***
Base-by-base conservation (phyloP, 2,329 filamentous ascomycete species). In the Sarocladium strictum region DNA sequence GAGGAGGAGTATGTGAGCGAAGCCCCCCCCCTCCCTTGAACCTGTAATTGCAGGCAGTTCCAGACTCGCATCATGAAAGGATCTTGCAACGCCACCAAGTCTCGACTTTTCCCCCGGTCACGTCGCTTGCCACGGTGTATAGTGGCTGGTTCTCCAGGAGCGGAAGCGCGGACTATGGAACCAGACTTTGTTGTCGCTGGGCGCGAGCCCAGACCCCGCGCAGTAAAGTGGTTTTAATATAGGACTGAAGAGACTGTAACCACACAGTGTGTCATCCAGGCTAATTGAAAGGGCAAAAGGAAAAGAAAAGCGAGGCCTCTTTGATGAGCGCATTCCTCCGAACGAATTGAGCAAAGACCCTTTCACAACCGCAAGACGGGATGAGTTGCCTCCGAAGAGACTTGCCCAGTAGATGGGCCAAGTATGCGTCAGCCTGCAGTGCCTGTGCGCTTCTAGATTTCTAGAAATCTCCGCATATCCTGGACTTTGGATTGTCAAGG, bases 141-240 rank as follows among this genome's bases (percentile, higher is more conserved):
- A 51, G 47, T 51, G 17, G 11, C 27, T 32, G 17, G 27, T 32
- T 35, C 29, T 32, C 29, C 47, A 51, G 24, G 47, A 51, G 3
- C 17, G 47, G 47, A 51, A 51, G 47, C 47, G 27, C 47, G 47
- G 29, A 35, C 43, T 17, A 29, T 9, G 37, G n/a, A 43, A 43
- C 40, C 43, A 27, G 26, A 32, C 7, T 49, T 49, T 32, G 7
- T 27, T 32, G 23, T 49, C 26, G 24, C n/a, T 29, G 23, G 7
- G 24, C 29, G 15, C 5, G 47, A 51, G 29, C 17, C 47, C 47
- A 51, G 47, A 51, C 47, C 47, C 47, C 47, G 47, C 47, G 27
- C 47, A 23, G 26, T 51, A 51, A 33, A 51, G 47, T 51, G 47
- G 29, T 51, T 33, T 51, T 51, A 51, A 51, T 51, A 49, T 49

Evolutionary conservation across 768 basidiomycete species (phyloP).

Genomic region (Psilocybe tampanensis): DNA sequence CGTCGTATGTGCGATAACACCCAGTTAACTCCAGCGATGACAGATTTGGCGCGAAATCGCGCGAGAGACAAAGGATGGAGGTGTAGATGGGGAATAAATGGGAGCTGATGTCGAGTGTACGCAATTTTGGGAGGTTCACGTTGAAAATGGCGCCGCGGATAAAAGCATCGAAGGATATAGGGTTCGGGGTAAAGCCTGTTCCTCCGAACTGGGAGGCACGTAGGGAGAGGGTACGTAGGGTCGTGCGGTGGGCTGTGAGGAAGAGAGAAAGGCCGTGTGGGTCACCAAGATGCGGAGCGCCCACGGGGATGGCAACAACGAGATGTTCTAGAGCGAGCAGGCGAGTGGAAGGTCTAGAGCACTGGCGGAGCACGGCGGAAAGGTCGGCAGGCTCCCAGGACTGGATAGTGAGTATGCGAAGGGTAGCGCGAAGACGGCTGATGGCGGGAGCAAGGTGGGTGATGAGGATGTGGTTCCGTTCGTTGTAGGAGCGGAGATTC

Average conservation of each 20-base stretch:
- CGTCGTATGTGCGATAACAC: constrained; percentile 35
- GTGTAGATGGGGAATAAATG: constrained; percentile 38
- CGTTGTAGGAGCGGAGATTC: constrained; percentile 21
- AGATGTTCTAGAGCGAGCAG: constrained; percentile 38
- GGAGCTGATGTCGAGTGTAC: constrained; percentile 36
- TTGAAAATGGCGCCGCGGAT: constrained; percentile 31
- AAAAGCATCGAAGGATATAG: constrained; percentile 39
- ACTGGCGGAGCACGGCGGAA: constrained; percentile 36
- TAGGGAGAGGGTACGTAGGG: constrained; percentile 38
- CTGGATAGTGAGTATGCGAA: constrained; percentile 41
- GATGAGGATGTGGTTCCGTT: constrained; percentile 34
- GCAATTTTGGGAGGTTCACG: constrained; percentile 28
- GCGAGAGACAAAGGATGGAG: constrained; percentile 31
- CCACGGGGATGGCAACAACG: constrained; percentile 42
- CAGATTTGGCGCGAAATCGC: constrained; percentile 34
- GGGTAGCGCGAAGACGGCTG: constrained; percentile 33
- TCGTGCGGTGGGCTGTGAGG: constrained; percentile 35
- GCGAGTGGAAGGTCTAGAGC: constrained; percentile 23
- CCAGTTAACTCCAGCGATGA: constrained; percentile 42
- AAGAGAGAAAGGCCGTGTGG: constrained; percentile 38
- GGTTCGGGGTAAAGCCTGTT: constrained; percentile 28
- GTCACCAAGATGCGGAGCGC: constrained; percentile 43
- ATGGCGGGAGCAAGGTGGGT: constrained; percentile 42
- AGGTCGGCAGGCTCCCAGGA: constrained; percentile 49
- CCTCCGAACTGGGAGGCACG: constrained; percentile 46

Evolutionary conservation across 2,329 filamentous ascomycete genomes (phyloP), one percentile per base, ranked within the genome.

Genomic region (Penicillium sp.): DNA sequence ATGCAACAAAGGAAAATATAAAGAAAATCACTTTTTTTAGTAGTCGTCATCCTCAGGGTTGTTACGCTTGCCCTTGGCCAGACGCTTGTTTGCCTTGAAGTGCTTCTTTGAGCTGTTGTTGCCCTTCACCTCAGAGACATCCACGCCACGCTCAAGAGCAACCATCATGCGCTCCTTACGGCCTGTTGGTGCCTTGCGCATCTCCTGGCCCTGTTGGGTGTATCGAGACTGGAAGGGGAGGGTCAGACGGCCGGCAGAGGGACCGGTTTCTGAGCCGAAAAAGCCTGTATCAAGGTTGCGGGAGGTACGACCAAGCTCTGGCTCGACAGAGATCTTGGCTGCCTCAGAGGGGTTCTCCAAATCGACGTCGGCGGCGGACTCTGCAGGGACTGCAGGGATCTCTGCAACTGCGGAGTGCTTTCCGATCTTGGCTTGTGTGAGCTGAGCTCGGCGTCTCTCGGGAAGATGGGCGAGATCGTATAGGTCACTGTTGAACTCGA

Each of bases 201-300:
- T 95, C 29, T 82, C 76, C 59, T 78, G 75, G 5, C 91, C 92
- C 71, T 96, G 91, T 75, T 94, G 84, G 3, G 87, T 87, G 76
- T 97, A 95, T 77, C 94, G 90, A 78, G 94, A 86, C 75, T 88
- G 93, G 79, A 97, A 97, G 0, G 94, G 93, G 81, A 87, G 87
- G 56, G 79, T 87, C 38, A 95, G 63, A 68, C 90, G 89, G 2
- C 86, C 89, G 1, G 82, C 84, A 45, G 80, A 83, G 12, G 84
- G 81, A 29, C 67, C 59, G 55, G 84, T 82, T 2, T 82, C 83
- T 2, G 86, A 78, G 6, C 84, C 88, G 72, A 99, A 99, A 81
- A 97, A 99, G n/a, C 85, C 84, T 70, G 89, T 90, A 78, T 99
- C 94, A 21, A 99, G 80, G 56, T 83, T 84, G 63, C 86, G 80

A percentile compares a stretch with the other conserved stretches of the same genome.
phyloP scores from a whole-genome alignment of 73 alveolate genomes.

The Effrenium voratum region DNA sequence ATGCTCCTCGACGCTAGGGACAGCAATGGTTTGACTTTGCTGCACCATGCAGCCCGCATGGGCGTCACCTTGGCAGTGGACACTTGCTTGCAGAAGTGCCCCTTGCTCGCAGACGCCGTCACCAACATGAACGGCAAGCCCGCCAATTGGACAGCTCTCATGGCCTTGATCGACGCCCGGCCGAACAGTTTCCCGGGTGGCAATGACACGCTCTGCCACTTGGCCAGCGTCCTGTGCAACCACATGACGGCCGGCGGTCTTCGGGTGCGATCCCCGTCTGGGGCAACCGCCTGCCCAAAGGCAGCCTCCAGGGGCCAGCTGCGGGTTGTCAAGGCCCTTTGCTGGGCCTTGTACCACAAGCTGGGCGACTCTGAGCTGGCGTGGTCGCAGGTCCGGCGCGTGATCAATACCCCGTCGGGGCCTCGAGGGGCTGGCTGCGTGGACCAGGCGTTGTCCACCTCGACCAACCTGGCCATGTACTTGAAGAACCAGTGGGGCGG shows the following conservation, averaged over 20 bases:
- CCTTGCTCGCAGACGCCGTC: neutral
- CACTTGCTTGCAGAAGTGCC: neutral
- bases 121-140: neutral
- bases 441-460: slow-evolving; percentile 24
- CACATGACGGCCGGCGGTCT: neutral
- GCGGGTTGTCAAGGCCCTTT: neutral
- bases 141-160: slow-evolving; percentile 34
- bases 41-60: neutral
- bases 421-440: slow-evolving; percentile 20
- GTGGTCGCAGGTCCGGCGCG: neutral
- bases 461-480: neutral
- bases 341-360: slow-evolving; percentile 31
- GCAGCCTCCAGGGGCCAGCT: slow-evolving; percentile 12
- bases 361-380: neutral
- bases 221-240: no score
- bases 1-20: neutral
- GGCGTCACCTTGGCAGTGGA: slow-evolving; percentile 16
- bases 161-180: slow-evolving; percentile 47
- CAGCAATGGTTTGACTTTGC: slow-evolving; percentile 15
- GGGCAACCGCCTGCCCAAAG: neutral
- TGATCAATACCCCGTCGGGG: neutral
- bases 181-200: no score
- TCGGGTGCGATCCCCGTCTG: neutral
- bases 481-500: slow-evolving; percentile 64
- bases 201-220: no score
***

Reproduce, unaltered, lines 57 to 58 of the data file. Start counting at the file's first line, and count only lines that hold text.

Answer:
- CACTTGCTTGCAGAAGTGCC: neutral
- bases 121-140: neutral